As Bruce Lehrmann’s contentious rape defamation trial of TEN and The Project’s Lisa Wilkinson enters its final week, the whole subject of sexual assault allegations and the law are in the spotlight.
Five elderly women in 2019 were able to convince a NSW jury – just on their say-so – that a half a century earlier, a man whose character references would make a pope proud had abused them physically and sexually when they were teenagers. That man was 80 when he was convicted and sentenced to 20 years jail.
During another recent rape trial, the complainant’s history of accusing men of rape in four similar circumstances to the man on trial was largely not allowed into evidence due to section 294CB of the Evidence Act in NSW, which forbids tendency evidence that goes to a complainant’s sexual history from being placed before a jury. (The accused has no such protection from tendency evidence.)
Unlike in other states, the NSW legislation has no exception provision. NSW District Court Judge Robert Newlinds SC has echoed other judges in saying there was “a serious need for law reform in this regard”. He was quoted in The Australian (December 16/17, 2023) “I do think that the trial was unfair because the applicant was not able to put before the jury the true history of the complainant’s complaints thus putting into context all of her evidence and the circumstances of her conduct before the jury,” the judge said.
“if the jury had known”
“If the jury had known the full picture of the complainant’s history of accusing men of rape in similar circumstances, the time of deliberation would have been measured in minutes. Knowing what I know now, I have concluded that it was not possible for the applicant to have a fair trial without the introduction of the evidence of those other complaints.”
The man spent eight months in prison before eventually being granted bail and then acquitted by a jury on December 4, 2023.
Writing about the consequential defamation trial under way in which Bruce Lehrmann is suing Network TEN and Lisa Wilkinson of The Project, lawyer columnist Janet Albrechtsen stated (The Australian, December 16/17, 2023): “The outcome of this trial is an opportunity, in this chaotic #MeToo age, to be reminded of what good journalism looks like in he said-she said stories where lives can be wrecked if an allegation of rape is untrue – or unprovable.
“When Higgins went to the media ahead of formalising a police complaint, her story turned into a media juggernaut. Many journalists appeared uninterested in learning if there was another side to the story. Even as evidence has emerged of inconsistencies in Higgins’s version, some journalists still are uninterested.”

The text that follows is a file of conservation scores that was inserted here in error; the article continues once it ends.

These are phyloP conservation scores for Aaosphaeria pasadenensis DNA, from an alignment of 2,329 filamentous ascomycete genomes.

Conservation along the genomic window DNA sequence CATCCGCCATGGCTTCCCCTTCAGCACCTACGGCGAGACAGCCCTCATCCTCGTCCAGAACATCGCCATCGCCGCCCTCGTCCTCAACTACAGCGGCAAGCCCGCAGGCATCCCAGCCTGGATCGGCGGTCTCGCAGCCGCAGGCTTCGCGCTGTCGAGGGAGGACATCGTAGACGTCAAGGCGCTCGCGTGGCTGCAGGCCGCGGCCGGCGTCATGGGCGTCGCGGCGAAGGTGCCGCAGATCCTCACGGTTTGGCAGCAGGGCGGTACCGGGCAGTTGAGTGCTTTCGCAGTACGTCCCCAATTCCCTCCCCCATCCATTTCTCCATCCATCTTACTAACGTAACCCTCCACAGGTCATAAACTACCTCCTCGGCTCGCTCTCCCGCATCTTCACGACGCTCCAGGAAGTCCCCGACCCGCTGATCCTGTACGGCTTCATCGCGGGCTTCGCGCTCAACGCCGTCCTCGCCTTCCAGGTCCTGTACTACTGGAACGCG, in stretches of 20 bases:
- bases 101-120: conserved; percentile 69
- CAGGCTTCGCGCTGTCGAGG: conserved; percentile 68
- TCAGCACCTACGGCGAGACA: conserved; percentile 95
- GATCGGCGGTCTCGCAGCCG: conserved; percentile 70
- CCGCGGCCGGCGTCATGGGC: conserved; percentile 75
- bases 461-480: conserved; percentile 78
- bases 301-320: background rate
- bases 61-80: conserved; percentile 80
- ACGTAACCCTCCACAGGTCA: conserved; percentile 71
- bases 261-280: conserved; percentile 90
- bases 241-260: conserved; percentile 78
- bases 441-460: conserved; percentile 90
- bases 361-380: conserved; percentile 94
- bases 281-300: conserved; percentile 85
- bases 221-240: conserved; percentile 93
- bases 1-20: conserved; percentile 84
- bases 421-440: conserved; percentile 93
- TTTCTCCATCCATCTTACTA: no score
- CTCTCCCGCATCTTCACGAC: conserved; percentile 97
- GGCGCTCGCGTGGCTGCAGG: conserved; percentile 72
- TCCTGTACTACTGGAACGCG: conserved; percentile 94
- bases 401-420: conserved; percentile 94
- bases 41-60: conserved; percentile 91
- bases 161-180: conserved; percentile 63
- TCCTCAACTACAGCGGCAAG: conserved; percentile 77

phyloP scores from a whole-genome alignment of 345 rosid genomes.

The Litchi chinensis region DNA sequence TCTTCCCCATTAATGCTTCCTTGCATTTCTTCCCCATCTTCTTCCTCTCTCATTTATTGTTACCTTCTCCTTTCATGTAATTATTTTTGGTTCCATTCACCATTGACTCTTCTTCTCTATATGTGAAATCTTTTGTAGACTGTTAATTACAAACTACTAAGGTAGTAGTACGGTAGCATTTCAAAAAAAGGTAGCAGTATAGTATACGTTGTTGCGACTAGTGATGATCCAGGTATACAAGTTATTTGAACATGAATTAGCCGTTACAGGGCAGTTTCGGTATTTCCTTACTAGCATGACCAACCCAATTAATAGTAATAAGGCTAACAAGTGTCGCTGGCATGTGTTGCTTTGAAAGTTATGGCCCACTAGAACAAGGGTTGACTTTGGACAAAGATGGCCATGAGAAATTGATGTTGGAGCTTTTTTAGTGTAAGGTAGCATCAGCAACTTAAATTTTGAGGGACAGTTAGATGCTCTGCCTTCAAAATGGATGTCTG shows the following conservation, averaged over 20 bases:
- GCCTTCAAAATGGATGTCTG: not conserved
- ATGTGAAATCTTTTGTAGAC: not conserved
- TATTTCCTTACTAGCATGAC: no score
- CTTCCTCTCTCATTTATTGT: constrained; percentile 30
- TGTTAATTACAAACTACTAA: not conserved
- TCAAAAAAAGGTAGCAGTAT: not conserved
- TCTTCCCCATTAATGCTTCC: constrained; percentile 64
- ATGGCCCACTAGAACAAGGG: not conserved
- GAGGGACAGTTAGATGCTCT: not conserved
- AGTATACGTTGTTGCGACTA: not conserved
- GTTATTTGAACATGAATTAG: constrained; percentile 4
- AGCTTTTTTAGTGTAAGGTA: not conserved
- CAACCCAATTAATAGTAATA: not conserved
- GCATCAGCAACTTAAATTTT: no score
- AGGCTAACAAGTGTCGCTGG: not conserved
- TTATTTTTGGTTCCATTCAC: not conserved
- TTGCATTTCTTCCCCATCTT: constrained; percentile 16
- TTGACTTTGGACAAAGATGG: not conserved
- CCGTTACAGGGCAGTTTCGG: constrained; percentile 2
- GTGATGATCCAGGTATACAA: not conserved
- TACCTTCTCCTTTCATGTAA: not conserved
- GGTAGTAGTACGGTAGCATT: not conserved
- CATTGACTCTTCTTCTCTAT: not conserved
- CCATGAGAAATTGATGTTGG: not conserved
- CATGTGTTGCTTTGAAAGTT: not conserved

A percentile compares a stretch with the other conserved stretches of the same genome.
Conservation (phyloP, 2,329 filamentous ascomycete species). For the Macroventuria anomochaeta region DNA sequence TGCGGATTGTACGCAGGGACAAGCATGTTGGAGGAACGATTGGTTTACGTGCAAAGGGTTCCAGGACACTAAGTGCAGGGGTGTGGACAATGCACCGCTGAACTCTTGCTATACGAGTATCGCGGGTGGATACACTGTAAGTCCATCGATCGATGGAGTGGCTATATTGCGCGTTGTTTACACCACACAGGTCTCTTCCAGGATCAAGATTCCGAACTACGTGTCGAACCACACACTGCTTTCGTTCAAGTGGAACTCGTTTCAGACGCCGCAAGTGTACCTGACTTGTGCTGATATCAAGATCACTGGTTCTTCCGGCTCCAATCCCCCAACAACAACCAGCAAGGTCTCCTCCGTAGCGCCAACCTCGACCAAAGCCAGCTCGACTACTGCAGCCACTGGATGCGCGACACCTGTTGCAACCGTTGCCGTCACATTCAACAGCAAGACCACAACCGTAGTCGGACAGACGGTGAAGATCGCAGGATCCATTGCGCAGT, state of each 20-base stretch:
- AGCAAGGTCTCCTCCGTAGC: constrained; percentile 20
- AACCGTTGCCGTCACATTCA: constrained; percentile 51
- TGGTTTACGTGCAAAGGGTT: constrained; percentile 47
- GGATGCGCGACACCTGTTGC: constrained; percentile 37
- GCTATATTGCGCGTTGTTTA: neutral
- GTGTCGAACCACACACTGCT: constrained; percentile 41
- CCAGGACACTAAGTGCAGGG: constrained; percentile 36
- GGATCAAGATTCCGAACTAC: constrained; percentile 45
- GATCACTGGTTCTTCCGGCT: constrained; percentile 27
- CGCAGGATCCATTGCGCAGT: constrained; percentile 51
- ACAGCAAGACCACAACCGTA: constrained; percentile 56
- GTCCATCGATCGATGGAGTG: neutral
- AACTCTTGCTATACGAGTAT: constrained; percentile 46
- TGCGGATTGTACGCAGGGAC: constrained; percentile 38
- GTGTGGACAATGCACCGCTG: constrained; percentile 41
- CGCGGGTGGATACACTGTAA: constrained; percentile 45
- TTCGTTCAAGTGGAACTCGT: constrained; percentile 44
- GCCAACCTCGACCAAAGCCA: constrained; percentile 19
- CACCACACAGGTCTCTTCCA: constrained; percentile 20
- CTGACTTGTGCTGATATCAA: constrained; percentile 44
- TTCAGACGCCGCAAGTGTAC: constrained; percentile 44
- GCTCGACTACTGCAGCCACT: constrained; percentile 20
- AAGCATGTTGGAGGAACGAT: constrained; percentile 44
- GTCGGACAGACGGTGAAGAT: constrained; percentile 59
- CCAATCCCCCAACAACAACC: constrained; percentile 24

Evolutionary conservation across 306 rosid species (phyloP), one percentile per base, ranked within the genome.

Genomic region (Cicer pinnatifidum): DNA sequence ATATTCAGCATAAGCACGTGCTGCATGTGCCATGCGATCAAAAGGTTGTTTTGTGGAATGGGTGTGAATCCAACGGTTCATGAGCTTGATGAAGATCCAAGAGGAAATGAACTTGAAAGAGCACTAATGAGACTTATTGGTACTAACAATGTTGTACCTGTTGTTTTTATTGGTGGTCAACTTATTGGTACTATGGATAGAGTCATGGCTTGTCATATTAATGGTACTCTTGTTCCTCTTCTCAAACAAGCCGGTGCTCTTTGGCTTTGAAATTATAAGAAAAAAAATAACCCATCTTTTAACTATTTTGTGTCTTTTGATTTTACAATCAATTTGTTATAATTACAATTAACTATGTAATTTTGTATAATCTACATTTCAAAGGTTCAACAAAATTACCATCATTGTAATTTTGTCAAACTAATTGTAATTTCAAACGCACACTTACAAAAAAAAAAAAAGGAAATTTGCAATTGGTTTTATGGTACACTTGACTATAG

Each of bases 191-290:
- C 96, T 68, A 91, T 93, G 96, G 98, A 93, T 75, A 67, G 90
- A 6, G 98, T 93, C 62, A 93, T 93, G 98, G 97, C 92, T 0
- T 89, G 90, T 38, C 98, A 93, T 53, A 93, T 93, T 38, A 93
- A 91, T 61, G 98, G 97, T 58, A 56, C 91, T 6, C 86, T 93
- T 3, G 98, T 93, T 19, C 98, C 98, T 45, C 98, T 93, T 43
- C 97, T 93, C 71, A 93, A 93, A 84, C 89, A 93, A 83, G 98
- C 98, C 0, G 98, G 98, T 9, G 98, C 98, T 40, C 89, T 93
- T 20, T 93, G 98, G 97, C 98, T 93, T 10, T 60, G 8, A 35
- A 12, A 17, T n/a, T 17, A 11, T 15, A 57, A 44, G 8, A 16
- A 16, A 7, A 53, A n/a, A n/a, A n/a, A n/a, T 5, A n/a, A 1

Noted Albrechtsen, “Matthew Richardson SC (Lehrmann’s barrister) had no success extracting a concession from Wilkinson that by applauding Higgins’s bravery in her televised Logies speech – just eight days out from a criminal trial – people would have understood that the journalist believed Higgins’s unproven allegation. Richardson was right of course given the criminal trial was delayed for three months, with ACT Supreme Court Chief Justice Lucy McCallum castigating the speech for prejudicing a fair trial.
“But Wilkinson wouldn’t have a bar of the bleeding obvious, saying she was simply celebrating Higgins’s courage. Justice Michael Lee stepped in: “Would you accept, Ms Wilkinson, that a woman would not be showing unwavering courage if she made a false allegation of rape?”
“Sorry, your honour, I’ve got to think about that question.”
When Lee repeated the question, Wilkinson said: “Yes, I accept that.”
“Right,” continued Lee. “Well, doesn’t it follow that if you say that someone is showing unwavering courage, it means they’re making a true allegation of rape against a guilty man?”
“Yes,” she instantly agreed. This could be seen in hindsight as one of the most crucial exchanges in the trial when the judge considers the questions of defamation as well as qualified privilege.
suspicions, allegations v proven facts
Because the court will take into account the extent to which The Project interview distinguished between “suspicions, allegations and proven facts”, the reasons for the judgement will be significant – whatever the outcome.
False rape claims have a long history, #metoo notwithstanding. In his ‘An International Timeline of False Rape Allegations 1674 – 2015’, Alexander Barton compiles and annotates 350 years of examples.
Women who make false rape allegations should be publicly condemned by honest women for doing great damage to real victims and to women overall – and betraying the good intentions of the #MeToo movement. And the legal process. If made under oath, it is perjury.